Staying Sane When you don’t Fit In
A colleague and I gave a lunchtime presentation in Emporia today. As I was driving north on I-95, I came to the outskirts of downtown Richmond. A wave of nostalgia hit as I viewed the panorama: tall buildings, the James River and the roof of the train station. The nostalgia was a longing for my old city - Pittsburgh - from where I moved in 1989. I would drive through the tunnels approaching downtown Pittsburgh and be hit with light shimmering on the water, sky-scrapers of every conceivable height and shape and I would know I was home.
But Pittsburgh hasn’t been my home for more than 20 years. Oddly enough, I’ve never felt quite at home here either. For me, it’s been a “fish out of water” syndrome. I’ve graduated from college here, had one of my daughters here, owned homes here, have a church family, a stellar career and the best group of friends a girl could ever dream of having.
But rounding that curve and meeting the skyline on I-95 today, I took in the beauty of Richmond, the history and the uniqueness and I love it. It’s just not home. Perhaps it was moving here from the north and never fully being able to capture that southern charm and the mannerisms that girls are brought up with in the south. Maybe I never really learned the culture. Maybe it is the fact that we left Richmond to live in Charlottesville at the end of the 1990s for a few years. Possibly it is something that one needs to be born with. Whatever the reasons, I still have a vague unease of “transition” about me. One that lingers, never fully lets go.
I admire people who can make a home anywhere. I have cousins who moved from Kentucky to the United Arab Emirates and now live in Qatar. They spend summers in the U.S. and seem to easily transition from one part of the world to another with barely a moment of jetlag. My friend Dan retired from his job and bought a one-way ticket to Thailand. He has lived all over Asia for months and then picked up and moved to Alaska. Oh, by the way, Dan’s not even 30! How cool that they can just bid adieu to what they know and take off for what they don’t…and be okay.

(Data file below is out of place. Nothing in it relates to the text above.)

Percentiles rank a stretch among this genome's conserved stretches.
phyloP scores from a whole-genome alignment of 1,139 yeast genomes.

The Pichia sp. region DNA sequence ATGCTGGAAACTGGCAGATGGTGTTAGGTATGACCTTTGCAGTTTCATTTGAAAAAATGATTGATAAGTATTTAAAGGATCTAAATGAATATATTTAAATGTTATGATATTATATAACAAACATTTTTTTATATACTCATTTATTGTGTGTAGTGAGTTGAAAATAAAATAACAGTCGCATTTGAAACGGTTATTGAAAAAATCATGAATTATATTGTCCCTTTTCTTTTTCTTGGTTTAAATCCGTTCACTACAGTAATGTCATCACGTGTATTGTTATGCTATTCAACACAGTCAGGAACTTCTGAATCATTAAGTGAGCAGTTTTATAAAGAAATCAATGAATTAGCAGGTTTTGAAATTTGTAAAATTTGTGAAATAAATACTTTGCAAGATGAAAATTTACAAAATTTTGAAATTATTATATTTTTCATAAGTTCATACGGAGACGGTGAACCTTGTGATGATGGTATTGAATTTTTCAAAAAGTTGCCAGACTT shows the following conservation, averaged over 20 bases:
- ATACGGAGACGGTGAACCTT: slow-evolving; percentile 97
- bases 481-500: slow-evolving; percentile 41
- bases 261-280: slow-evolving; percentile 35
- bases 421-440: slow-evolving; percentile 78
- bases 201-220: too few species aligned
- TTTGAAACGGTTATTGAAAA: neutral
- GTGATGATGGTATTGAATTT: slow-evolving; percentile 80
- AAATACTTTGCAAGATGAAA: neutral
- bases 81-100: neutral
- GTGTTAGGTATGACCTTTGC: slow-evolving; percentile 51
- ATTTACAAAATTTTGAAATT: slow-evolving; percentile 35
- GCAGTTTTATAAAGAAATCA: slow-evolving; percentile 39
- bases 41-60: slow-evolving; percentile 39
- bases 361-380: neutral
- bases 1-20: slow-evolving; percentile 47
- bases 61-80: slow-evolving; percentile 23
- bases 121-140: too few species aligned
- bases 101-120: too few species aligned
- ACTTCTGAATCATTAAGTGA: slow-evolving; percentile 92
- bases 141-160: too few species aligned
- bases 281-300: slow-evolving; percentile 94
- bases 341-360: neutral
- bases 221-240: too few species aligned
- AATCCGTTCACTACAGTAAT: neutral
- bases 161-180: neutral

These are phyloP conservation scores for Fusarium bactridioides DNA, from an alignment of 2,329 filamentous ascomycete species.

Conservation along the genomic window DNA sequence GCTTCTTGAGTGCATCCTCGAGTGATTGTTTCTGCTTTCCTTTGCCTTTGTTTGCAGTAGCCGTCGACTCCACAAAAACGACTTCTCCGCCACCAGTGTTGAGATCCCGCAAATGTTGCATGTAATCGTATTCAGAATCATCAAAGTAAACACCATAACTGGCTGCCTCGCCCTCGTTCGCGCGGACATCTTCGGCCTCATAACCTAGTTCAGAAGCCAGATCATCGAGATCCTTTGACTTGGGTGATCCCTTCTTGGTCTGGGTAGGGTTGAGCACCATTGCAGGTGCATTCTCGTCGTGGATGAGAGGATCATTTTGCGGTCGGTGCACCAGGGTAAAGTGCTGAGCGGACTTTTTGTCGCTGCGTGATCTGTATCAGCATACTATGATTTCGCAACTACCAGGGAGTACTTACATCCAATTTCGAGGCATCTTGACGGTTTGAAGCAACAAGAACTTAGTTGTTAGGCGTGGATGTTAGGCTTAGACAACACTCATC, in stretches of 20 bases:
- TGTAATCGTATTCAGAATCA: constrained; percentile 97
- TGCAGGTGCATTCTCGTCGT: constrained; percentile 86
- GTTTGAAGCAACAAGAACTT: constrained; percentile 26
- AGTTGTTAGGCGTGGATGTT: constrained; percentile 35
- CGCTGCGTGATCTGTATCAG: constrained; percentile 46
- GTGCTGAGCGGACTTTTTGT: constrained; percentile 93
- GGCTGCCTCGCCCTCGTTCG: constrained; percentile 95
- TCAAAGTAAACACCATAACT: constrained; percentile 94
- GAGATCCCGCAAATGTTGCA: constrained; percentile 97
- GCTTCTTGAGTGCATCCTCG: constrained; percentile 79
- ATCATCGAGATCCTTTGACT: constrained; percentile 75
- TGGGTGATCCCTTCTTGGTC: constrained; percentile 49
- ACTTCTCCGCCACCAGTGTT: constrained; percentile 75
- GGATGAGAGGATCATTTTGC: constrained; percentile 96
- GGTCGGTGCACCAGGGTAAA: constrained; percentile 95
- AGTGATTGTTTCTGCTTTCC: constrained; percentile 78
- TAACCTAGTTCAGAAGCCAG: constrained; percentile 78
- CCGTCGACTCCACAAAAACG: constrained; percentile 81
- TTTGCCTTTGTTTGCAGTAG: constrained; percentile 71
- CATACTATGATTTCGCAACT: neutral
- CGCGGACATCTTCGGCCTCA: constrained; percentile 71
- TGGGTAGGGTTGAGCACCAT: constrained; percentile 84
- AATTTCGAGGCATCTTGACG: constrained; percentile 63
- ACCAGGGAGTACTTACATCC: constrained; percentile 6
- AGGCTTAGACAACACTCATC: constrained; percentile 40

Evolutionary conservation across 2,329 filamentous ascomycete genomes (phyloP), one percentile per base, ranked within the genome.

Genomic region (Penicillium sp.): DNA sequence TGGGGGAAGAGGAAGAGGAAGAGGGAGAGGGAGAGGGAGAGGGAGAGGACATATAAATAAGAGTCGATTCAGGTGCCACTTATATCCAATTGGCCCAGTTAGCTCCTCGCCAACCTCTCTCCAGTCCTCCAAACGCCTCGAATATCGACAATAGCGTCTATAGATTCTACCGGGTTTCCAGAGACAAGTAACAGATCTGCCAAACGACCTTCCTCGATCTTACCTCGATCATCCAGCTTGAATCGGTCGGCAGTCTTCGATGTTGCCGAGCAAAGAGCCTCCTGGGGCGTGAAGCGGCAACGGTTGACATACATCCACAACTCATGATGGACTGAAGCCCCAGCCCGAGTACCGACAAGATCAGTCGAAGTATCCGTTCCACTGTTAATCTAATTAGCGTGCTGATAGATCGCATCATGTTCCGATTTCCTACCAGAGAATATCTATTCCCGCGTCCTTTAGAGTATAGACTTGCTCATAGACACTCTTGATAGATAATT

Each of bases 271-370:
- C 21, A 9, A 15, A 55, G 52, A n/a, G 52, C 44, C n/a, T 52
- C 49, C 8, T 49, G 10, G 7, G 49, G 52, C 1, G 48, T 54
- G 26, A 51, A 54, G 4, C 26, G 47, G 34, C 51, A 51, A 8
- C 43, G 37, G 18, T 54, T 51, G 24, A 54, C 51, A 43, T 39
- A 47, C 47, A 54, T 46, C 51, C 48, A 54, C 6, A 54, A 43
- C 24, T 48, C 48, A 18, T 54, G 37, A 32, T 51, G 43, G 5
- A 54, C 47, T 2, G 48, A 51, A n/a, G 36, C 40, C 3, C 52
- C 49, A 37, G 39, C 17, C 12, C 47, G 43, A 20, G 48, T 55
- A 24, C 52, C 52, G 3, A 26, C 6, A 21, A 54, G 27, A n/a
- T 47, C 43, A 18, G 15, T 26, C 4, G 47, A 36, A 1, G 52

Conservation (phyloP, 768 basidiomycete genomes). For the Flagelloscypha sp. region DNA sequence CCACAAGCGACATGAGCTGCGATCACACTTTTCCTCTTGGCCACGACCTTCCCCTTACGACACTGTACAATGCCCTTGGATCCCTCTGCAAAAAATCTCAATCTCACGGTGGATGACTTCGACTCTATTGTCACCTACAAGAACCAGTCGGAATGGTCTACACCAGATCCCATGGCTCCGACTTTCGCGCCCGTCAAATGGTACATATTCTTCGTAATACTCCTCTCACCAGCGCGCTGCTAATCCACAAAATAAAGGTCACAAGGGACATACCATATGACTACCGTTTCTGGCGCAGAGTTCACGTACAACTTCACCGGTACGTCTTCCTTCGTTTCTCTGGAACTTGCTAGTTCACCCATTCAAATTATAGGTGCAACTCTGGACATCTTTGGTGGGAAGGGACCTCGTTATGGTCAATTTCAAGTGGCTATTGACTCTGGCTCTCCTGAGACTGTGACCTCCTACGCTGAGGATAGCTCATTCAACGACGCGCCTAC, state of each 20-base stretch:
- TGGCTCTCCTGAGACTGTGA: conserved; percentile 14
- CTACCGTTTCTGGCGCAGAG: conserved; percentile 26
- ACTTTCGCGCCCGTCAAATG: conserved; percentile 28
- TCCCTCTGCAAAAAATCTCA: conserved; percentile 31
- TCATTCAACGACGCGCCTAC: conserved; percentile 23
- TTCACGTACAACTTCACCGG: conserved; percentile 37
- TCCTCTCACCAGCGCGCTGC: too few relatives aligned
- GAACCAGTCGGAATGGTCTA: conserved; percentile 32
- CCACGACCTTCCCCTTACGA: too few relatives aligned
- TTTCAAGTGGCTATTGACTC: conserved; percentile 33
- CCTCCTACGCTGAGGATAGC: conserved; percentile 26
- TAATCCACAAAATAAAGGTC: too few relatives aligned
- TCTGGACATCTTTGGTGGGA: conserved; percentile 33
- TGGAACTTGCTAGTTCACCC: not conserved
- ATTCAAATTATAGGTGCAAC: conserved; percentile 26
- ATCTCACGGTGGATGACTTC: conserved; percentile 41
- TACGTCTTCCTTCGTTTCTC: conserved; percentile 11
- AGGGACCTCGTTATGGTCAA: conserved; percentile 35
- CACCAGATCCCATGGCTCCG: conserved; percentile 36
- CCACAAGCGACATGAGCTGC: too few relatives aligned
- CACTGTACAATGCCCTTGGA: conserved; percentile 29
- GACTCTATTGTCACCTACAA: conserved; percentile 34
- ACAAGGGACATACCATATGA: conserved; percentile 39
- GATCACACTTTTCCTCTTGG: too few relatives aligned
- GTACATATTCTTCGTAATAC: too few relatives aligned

So as I navigated the highway today, I decided I should forget the past and where I came from and focus on the future and where I’m headed. A future where I can live in the city of my dreams - one that welcomes me with open arms every time I visit, one where I get so excited when I think of living there that my heart actually flutters. Ex-patriot Gertrude Stein said of the city she loved "America is my country, but Paris is my home." And one day, I am sure that I will make the city of my dreams my home as well. That city is New York. I doubt I will experience any unease as I was born to be a New Yorker. I knew it the moment I stepped off the plane to visit for the first time. I knew it the day I successfully navigated the subway. I knew it when my brother (a New Yorker himself) joked that I can’t find the bread machine in my kitchen but I could find a pair of shoes in Time Square at 8:00 on a Saturday night - blindfolded. I know that, in the next phase of my life, I am destined to live there. As the saying goes - there’s no place like home. I believe that. I just have to find mine.
Your comment will be posted after it is approved.
Leave a Reply.